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Logo of neuroradjThe Neuroradiology Journal
 
Neuroradiol J. 2016 April; 29(2): 110–114.
Published online 2016 February 2. doi:  10.1177/1971400916628169
PMCID: PMC4978315

Unique cause of right hemispheric syndrome: Embolism of myocardium after open septal myectomy

Abstract

We present a novel case of acute ischemic stroke in the postoperative setting of open septal myectomy. A 24-year-old woman developed acute left hemiparesis and rightward eye deviation the morning after surgery. She underwent emergent endovascular stoke therapy by mechanical embolectomy with successful retrieval of a fragment of myocardium that was obstructing the right middle cerebral artery. To our knowledge there has been no previous case described of a myocardial fragment causing a proximal intracranial artery occlusion with resulting ischemia and infarction.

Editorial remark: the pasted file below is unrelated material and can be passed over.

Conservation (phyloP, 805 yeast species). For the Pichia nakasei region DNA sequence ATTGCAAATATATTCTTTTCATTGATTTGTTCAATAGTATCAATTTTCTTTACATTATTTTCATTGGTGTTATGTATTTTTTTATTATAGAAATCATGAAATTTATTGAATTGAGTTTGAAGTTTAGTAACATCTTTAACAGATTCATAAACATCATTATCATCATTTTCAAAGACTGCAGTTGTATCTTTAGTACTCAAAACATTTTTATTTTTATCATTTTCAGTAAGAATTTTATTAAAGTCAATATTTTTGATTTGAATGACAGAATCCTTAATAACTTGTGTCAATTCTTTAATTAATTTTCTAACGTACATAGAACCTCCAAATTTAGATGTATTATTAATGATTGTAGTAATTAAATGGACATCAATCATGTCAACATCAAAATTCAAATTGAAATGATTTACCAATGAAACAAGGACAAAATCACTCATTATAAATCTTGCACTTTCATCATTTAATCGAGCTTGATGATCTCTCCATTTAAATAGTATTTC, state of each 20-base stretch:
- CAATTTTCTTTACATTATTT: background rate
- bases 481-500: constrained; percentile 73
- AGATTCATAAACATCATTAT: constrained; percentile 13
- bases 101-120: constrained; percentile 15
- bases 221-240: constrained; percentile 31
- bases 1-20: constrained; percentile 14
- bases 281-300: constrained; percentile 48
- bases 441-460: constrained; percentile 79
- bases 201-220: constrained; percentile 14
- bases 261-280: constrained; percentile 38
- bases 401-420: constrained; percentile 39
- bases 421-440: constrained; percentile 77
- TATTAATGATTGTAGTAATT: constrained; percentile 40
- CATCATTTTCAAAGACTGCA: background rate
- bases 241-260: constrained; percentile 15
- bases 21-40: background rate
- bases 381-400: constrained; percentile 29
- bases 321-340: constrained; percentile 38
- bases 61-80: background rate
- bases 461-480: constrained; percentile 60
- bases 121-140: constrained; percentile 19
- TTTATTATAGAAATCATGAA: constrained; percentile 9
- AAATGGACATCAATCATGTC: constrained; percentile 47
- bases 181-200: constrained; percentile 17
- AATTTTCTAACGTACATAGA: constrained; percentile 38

Keywords: Cerebral ischemia, mechanical embolectomy, endovascular therapy, stroke, septal myectomy, embolism

Introduction

Ventricular septal myectomy is a mainstay therapy for treatment of hypertrophic obstructive cardiomyopathy. For patients with heart failure symptoms refractory to maximal medical therapy, septal myectomy has been shown to be both effective and safe.14 Data from the US Nationwide Inpatient Sample (NIS) Database show an overall complication rate of 30.2% after myectomy surgery, with the majority of complications being cardiac in nature. Only 2.6% of patients suffered postoperative cerebral ischemia following ventricular septal myectomy though the mechanisms of stroke were not detailed.5

Cerebral ischemia secondary to an embolus following myectomy surgery is a known possible cause of stroke in the cardiovascular surgery practice. Almost all cases are due to embolization of thrombus or plaque. We report a case of embolization of a myocardial fragment as a treatable cause of stroke following septal myectomy. Timely endovascular intervention can allow for retrieval of the embolus, subsequent restoration of blood flow, and a full recovery.

Case report